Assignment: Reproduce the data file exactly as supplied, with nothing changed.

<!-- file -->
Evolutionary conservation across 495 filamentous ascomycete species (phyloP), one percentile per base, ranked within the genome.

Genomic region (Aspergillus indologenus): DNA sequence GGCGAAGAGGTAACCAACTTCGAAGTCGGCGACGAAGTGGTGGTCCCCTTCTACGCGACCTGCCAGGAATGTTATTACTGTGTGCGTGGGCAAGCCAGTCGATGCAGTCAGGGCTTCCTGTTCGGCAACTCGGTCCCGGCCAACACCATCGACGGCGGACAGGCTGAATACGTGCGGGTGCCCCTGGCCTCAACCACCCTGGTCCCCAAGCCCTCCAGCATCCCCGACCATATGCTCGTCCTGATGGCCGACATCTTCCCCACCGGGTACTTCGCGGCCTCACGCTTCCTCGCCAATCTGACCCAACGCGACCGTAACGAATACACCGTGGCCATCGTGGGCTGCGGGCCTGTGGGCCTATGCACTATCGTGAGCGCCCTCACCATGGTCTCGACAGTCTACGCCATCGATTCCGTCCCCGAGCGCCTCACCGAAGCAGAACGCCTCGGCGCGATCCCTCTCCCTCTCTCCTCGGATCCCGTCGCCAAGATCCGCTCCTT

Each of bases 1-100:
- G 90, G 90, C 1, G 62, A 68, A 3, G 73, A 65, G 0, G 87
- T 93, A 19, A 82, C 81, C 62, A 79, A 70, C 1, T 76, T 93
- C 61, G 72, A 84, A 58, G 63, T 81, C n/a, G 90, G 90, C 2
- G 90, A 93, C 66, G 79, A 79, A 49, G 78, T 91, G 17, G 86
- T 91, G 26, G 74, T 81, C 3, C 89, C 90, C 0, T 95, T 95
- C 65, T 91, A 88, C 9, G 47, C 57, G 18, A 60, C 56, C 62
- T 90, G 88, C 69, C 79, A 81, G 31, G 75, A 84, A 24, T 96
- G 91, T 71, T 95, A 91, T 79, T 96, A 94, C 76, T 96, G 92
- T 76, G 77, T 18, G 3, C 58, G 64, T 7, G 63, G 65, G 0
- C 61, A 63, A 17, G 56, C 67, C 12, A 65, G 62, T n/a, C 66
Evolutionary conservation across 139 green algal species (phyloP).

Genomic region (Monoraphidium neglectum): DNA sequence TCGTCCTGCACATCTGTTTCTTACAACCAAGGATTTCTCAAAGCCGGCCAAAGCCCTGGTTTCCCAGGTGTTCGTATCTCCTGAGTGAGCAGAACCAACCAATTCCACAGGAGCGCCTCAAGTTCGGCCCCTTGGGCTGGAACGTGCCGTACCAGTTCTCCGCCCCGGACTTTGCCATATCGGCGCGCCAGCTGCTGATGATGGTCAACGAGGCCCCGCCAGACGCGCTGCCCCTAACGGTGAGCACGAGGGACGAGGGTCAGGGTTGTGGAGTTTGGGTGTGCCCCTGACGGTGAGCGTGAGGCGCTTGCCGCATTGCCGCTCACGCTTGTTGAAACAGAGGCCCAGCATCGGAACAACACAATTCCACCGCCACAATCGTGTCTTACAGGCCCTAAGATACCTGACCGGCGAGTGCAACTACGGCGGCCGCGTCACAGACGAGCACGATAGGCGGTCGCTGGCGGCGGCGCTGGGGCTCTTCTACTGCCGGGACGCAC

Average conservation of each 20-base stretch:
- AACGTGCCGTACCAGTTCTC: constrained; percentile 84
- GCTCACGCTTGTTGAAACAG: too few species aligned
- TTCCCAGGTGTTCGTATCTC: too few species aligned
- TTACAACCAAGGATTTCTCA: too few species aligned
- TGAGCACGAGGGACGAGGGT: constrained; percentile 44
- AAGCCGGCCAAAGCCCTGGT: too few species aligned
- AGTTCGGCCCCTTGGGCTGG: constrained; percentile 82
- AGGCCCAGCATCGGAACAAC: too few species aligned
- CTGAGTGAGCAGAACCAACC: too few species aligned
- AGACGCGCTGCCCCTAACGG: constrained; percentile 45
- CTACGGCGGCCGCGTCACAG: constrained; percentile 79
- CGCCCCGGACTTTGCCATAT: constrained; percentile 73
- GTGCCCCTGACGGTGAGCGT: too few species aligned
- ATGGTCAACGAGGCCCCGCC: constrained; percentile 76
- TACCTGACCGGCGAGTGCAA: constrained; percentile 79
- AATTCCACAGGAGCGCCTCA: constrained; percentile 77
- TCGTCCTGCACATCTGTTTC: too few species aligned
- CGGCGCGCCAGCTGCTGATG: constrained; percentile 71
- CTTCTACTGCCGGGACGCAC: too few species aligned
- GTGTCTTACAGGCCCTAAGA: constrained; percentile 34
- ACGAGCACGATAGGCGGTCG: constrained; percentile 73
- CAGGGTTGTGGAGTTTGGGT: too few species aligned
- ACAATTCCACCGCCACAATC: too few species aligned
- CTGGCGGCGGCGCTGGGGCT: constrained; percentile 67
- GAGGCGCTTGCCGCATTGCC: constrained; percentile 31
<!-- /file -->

Evolutionary conservation across 495 filamentous ascomycete species (phyloP), one percentile per base, ranked within the genome.

Genomic region (Aspergillus indologenus): DNA sequence GGCGAAGAGGTAACCAACTTCGAAGTCGGCGACGAAGTGGTGGTCCCCTTCTACGCGACCTGCCAGGAATGTTATTACTGTGTGCGTGGGCAAGCCAGTCGATGCAGTCAGGGCTTCCTGTTCGGCAACTCGGTCCCGGCCAACACCATCGACGGCGGACAGGCTGAATACGTGCGGGTGCCCCTGGCCTCAACCACCCTGGTCCCCAAGCCCTCCAGCATCCCCGACCATATGCTCGTCCTGATGGCCGACATCTTCCCCACCGGGTACTTCGCGGCCTCACGCTTCCTCGCCAATCTGACCCAACGCGACCGTAACGAATACACCGTGGCCATCGTGGGCTGCGGGCCTGTGGGCCTATGCACTATCGTGAGCGCCCTCACCATGGTCTCGACAGTCTACGCCATCGATTCCGTCCCCGAGCGCCTCACCGAAGCAGAACGCCTCGGCGCGATCCCTCTCCCTCTCTCCTCGGATCCCGTCGCCAAGATCCGCTCCTT

Each of bases 1-100:
- G 90, G 90, C 1, G 62, A 68, A 3, G 73, A 65, G 0, G 87
- T 93, A 19, A 82, C 81, C 62, A 79, A 70, C 1, T 76, T 93
- C 61, G 72, A 84, A 58, G 63, T 81, C n/a, G 90, G 90, C 2
- G 90, A 93, C 66, G 79, A 79, A 49, G 78, T 91, G 17, G 86
- T 91, G 26, G 74, T 81, C 3, C 89, C 90, C 0, T 95, T 95
- C 65, T 91, A 88, C 9, G 47, C 57, G 18, A 60, C 56, C 62
- T 90, G 88, C 69, C 79, A 81, G 31, G 75, A 84, A 24, T 96
- G 91, T 71, T 95, A 91, T 79, T 96, A 94, C 76, T 96, G 92
- T 76, G 77, T 18, G 3, C 58, G 64, T 7, G 63, G 65, G 0
- C 61, A 63, A 17, G 56, C 67, C 12, A 65, G 62, T n/a, C 66
Evolutionary conservation across 139 green algal species (phyloP).

Genomic region (Monoraphidium neglectum): DNA sequence TCGTCCTGCACATCTGTTTCTTACAACCAAGGATTTCTCAAAGCCGGCCAAAGCCCTGGTTTCCCAGGTGTTCGTATCTCCTGAGTGAGCAGAACCAACCAATTCCACAGGAGCGCCTCAAGTTCGGCCCCTTGGGCTGGAACGTGCCGTACCAGTTCTCCGCCCCGGACTTTGCCATATCGGCGCGCCAGCTGCTGATGATGGTCAACGAGGCCCCGCCAGACGCGCTGCCCCTAACGGTGAGCACGAGGGACGAGGGTCAGGGTTGTGGAGTTTGGGTGTGCCCCTGACGGTGAGCGTGAGGCGCTTGCCGCATTGCCGCTCACGCTTGTTGAAACAGAGGCCCAGCATCGGAACAACACAATTCCACCGCCACAATCGTGTCTTACAGGCCCTAAGATACCTGACCGGCGAGTGCAACTACGGCGGCCGCGTCACAGACGAGCACGATAGGCGGTCGCTGGCGGCGGCGCTGGGGCTCTTCTACTGCCGGGACGCAC

Average conservation of each 20-base stretch:
- AACGTGCCGTACCAGTTCTC: constrained; percentile 84
- GCTCACGCTTGTTGAAACAG: too few species aligned
- TTCCCAGGTGTTCGTATCTC: too few species aligned
- TTACAACCAAGGATTTCTCA: too few species aligned
- TGAGCACGAGGGACGAGGGT: constrained; percentile 44
- AAGCCGGCCAAAGCCCTGGT: too few species aligned
- AGTTCGGCCCCTTGGGCTGG: constrained; percentile 82
- AGGCCCAGCATCGGAACAAC: too few species aligned
- CTGAGTGAGCAGAACCAACC: too few species aligned
- AGACGCGCTGCCCCTAACGG: constrained; percentile 45
- CTACGGCGGCCGCGTCACAG: constrained; percentile 79
- CGCCCCGGACTTTGCCATAT: constrained; percentile 73
- GTGCCCCTGACGGTGAGCGT: too few species aligned
- ATGGTCAACGAGGCCCCGCC: constrained; percentile 76
- TACCTGACCGGCGAGTGCAA: constrained; percentile 79
- AATTCCACAGGAGCGCCTCA: constrained; percentile 77
- TCGTCCTGCACATCTGTTTC: too few species aligned
- CGGCGCGCCAGCTGCTGATG: constrained; percentile 71
- CTTCTACTGCCGGGACGCAC: too few species aligned
- GTGTCTTACAGGCCCTAAGA: constrained; percentile 34
- ACGAGCACGATAGGCGGTCG: constrained; percentile 73
- CAGGGTTGTGGAGTTTGGGT: too few species aligned
- ACAATTCCACCGCCACAATC: too few species aligned
- CTGGCGGCGGCGCTGGGGCT: constrained; percentile 67
- GAGGCGCTTGCCGCATTGCC: constrained; percentile 31